MPA Breaks Out Indie Division

Independent publishers don't want to break away from the Magazine Publishers of America, but they do want some services that will meet their specific needs.

Thus the Small Magazine Advisory Council within the MPA has become the Independent Magazines Advisory Group (IMAG), under John P. Lively of The Taunton Press. Lively's own company is an illustration of some of the differences between the MPA at-large and the smaller publishers IMAG serves. Taunton sells magazines, books and CDs to people who are passionate about hobbies such as cooking, gardening, and sewing, from offices in Newtown, Conn., a small upstate town that is closer to Newburgh, NY than New York City.

"If you're a circulation director at Time Warner, you can do the same thing at Hachette or Gruner + Jahr. The same is true for ad sales. If you're at Hearst you can transition to Conde Nast," Lively said.

That's not as true among the independents. Independent publishers also have less capital and smaller staffs where one person handles many jobs. They're more entrepreneurial; most independents are family-owned. Members of Lively's 24-person board who have served at big companies "are most insistent that independent publishing is a different thing," he said.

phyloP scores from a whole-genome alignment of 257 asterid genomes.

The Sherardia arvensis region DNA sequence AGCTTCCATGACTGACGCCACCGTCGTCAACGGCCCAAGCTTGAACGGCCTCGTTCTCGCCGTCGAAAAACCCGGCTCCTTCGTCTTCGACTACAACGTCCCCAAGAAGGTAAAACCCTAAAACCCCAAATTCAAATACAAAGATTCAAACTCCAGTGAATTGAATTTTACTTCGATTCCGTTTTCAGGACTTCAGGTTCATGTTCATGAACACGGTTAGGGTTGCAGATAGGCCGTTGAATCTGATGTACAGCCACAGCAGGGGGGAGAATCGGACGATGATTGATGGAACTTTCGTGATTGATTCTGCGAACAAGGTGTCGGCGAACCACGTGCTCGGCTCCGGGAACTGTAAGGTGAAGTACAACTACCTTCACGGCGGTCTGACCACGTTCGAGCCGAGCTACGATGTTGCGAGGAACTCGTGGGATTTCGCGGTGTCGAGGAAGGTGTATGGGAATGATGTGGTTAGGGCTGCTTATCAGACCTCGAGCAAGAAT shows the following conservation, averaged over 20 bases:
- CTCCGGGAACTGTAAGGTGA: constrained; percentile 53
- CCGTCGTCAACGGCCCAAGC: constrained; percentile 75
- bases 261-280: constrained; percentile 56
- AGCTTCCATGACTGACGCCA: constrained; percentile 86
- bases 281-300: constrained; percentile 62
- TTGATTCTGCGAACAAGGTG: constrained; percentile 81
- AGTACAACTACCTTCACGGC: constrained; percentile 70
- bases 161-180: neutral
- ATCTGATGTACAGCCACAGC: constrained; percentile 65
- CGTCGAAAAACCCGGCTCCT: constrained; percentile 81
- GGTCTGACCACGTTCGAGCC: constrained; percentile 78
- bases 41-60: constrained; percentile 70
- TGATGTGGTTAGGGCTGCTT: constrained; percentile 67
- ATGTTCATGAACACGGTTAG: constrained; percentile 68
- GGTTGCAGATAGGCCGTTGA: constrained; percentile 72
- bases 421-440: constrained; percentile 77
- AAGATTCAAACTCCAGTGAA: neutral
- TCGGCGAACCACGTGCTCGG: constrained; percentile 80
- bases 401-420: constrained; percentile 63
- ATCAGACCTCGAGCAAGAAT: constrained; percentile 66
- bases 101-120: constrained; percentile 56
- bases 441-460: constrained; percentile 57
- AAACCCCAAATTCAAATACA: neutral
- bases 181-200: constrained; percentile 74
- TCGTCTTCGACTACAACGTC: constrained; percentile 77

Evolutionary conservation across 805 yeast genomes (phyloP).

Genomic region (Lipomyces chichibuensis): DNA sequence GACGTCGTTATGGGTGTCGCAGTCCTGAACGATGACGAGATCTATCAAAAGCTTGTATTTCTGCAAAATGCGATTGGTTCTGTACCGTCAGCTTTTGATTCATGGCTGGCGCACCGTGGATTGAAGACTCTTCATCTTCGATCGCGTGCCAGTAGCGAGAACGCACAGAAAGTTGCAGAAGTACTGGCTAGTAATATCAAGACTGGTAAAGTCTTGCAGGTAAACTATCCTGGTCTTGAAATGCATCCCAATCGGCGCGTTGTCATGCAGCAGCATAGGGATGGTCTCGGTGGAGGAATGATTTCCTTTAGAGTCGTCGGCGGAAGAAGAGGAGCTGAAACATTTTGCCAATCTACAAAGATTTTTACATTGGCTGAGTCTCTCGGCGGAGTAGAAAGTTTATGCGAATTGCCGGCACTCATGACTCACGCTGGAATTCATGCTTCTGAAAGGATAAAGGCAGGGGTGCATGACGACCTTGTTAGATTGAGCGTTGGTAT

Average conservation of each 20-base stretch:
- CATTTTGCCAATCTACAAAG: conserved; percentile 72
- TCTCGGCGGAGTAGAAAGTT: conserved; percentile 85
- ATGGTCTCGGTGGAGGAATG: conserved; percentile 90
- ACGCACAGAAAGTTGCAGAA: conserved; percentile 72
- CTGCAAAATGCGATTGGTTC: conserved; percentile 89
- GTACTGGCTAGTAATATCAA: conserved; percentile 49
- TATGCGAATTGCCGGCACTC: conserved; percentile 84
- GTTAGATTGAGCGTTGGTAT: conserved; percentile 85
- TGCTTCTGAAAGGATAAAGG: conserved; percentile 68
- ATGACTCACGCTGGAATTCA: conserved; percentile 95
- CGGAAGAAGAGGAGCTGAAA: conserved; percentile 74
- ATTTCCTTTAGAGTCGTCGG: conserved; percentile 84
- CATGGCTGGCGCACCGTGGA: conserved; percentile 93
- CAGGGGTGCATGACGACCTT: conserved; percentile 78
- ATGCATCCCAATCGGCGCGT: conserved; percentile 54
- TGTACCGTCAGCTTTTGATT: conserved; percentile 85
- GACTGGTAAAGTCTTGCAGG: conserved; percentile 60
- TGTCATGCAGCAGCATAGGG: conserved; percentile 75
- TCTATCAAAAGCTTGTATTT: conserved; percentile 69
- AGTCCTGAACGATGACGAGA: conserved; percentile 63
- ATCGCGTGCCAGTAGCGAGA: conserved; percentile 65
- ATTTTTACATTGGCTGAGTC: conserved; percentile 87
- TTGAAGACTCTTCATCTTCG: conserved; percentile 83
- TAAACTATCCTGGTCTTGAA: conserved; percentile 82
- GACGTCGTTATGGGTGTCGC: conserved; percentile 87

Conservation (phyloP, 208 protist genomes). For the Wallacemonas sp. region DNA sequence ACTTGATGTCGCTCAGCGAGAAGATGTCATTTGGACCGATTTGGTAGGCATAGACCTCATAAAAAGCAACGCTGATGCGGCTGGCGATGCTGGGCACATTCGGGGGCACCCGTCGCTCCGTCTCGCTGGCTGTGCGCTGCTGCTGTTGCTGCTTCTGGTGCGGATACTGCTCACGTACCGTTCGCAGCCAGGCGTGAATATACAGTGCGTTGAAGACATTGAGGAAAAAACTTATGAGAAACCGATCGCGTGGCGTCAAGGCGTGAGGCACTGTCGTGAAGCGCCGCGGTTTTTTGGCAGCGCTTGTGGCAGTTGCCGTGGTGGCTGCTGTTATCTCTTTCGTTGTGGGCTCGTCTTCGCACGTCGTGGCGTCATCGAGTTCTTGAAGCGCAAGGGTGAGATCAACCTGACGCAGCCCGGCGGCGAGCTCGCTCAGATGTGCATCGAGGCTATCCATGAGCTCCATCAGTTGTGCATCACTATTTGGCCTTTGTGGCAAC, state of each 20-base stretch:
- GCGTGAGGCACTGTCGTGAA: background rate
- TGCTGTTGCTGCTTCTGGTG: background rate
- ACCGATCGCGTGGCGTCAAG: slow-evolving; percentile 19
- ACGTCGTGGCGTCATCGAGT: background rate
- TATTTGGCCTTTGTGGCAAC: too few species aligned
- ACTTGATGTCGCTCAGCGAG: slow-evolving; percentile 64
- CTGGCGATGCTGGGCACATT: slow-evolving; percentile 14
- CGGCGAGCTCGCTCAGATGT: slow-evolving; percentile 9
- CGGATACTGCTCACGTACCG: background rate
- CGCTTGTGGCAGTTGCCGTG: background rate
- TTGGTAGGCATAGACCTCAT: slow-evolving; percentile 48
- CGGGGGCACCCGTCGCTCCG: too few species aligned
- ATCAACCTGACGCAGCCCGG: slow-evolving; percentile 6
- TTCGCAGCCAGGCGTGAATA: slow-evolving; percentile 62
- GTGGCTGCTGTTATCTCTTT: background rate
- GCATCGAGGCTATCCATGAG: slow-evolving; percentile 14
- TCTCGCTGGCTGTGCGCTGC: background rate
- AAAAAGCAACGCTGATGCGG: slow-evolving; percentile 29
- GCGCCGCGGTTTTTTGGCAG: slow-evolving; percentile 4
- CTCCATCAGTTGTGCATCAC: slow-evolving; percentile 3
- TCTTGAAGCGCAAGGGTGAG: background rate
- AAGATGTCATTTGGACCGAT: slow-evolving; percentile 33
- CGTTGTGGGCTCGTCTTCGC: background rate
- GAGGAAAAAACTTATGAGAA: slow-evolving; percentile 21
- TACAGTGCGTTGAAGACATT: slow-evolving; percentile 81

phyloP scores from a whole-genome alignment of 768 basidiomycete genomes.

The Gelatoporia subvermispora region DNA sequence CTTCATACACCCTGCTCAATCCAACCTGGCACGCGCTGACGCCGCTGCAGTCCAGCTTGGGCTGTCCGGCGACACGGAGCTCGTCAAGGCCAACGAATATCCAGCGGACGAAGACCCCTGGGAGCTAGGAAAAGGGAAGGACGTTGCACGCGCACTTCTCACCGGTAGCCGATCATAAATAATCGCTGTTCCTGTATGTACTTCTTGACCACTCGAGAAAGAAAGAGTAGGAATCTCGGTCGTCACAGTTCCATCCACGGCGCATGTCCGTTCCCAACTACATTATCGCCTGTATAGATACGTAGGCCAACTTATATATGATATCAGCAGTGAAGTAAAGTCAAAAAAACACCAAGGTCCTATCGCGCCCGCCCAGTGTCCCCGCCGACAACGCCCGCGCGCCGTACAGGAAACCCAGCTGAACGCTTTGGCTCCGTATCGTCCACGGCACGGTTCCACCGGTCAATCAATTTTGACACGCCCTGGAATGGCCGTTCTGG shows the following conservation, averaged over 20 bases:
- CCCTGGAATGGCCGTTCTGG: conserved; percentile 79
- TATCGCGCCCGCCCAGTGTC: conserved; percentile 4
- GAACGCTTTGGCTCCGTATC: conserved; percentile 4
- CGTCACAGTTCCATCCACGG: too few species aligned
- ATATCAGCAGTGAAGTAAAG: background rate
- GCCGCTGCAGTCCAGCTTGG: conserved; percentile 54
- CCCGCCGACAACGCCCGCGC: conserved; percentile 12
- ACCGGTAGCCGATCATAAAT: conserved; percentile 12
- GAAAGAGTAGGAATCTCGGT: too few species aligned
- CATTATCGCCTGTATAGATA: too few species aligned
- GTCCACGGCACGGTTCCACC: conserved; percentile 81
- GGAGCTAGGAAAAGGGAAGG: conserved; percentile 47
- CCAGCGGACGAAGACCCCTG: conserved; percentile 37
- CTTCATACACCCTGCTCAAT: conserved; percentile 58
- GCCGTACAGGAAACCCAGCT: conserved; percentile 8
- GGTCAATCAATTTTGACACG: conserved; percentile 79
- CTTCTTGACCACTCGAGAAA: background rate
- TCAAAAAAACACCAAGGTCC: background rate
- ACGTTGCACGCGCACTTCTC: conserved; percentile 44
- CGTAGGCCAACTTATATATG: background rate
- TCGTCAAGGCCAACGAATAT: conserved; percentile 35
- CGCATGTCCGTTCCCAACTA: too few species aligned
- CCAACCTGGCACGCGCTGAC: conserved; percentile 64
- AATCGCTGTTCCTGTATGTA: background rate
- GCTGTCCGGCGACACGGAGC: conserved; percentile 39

Another difference is in where they make their money. "Independent publishers derive a higher percentage of revenues from readers than advertisers, on balance. "That means you have to have a different attitude toward publishing. Most publishers at large companies are in charge of the ad sales program. At an independent publisher it's the person in charge of the whole enterprise," Lively said.

Independents' interests don't diverge from conglomerates in things like postage and patents, taxes or trademarks, Lively said, but they could use a different mix of services. IMAG will work to create them:

  • The MPA will re-cast its annual salary and compensation survey so the results are more applicable to independent publishers, especially those based outside New York City.

  • IMAG will create more events, workshops, seminars, and training courses tailored to meet the needs of independent publishers, and spread the locations around the country, where the independent publishers are located.

  • IMAG will have its own forums, meetings and networking events, where independents can meet to discuss common problems.

    "Many people who came to our meeting found that just getting together with people faced with similar issues was very beneficial," said Lively. But, "They would prefer to engage in workshops and discussions than spend the time recreationally."

  • Next story loading loading..